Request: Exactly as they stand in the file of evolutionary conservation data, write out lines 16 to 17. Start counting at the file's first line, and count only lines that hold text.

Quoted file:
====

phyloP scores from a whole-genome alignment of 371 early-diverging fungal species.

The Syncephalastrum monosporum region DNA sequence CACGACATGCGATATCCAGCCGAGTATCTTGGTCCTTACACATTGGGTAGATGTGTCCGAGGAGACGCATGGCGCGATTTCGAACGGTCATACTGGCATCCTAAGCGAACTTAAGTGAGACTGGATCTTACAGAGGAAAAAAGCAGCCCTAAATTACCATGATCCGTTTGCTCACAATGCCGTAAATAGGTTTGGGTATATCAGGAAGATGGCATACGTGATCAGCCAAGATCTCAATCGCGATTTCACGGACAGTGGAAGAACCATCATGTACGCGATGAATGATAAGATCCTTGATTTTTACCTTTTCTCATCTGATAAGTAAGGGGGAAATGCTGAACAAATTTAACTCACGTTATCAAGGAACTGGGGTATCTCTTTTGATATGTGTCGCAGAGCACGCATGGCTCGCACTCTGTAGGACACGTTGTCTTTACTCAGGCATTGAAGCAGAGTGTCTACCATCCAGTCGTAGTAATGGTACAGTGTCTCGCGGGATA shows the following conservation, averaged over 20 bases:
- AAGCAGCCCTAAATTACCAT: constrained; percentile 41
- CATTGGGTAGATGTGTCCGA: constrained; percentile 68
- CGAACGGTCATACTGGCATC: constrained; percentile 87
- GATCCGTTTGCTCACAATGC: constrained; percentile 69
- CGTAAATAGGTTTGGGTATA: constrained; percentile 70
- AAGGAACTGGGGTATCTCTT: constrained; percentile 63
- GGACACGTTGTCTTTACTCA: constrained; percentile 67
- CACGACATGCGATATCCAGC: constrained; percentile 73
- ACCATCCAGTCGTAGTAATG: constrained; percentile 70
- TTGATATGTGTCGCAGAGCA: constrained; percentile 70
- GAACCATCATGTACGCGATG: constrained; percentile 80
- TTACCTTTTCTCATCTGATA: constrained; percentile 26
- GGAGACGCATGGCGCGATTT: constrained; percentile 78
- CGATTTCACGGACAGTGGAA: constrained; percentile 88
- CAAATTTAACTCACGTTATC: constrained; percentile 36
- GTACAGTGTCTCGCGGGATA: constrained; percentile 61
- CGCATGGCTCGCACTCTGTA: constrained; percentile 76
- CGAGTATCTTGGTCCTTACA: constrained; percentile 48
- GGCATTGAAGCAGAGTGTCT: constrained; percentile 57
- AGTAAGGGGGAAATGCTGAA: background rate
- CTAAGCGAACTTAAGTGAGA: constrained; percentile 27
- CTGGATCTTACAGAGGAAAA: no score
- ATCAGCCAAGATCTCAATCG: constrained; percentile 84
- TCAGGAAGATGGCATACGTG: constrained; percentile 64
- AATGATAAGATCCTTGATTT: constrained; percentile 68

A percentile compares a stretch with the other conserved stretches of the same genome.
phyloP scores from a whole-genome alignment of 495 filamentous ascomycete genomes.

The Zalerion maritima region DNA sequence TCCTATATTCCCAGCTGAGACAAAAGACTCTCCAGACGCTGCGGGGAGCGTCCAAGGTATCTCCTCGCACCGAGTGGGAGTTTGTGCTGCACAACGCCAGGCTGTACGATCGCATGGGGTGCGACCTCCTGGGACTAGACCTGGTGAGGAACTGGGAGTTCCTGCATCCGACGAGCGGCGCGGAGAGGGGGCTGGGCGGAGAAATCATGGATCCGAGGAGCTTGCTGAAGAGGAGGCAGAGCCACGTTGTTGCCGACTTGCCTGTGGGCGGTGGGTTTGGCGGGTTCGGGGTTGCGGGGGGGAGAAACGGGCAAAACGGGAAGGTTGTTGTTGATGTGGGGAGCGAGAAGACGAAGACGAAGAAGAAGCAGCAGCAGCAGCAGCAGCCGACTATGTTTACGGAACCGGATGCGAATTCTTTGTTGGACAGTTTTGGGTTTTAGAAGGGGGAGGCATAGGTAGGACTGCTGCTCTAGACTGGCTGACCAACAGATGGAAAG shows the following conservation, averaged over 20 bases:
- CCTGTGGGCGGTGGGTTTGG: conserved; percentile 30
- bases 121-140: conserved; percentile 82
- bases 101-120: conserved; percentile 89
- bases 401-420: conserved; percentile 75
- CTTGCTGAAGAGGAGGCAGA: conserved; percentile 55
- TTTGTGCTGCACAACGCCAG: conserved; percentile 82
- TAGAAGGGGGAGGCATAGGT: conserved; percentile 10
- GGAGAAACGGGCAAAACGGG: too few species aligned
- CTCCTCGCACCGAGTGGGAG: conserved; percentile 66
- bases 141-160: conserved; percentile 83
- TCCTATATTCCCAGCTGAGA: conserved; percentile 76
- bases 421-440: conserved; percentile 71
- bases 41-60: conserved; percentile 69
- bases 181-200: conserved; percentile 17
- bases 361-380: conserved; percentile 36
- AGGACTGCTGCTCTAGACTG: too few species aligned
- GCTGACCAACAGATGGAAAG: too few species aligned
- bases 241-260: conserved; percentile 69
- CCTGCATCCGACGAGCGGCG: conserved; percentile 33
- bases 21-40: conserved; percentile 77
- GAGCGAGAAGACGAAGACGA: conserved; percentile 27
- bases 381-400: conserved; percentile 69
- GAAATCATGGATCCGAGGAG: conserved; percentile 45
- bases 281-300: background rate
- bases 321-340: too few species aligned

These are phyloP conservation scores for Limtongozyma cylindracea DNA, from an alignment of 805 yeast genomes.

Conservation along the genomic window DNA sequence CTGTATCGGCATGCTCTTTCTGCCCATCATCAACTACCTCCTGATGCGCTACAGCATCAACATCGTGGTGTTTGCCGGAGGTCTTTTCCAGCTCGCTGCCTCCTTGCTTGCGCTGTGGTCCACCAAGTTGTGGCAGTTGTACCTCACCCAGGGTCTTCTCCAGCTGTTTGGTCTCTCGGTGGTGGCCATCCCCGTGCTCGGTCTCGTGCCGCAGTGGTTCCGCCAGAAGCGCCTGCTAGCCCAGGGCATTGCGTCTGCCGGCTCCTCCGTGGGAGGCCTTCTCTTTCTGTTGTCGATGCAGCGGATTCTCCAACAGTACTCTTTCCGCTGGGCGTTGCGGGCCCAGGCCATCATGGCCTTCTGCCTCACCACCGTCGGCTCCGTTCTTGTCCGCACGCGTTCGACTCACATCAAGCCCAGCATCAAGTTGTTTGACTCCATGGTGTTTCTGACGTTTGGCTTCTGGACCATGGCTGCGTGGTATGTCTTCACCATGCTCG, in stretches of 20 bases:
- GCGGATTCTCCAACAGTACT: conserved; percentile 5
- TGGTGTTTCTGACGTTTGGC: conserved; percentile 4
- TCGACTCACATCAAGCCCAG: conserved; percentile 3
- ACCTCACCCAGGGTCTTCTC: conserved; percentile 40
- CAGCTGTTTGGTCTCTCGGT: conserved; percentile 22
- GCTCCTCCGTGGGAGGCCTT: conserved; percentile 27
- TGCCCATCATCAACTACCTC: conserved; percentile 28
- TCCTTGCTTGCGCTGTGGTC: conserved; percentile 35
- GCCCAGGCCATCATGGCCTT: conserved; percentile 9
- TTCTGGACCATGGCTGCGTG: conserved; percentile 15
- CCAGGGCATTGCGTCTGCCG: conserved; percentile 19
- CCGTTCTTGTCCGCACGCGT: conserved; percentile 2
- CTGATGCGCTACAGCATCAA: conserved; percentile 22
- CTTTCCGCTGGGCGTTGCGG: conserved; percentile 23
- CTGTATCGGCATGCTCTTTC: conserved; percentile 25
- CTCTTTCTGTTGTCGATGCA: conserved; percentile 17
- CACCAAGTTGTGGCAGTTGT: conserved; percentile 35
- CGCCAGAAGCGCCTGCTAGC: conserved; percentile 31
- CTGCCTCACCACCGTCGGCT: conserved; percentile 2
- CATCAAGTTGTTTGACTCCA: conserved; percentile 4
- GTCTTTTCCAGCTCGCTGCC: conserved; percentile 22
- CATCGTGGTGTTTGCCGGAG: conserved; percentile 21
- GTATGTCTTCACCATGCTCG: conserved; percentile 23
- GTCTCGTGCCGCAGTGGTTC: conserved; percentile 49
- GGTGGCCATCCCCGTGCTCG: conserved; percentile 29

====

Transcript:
- CGATTTCACGGACAGTGGAA: constrained; percentile 88
- CAAATTTAACTCACGTTATC: constrained; percentile 36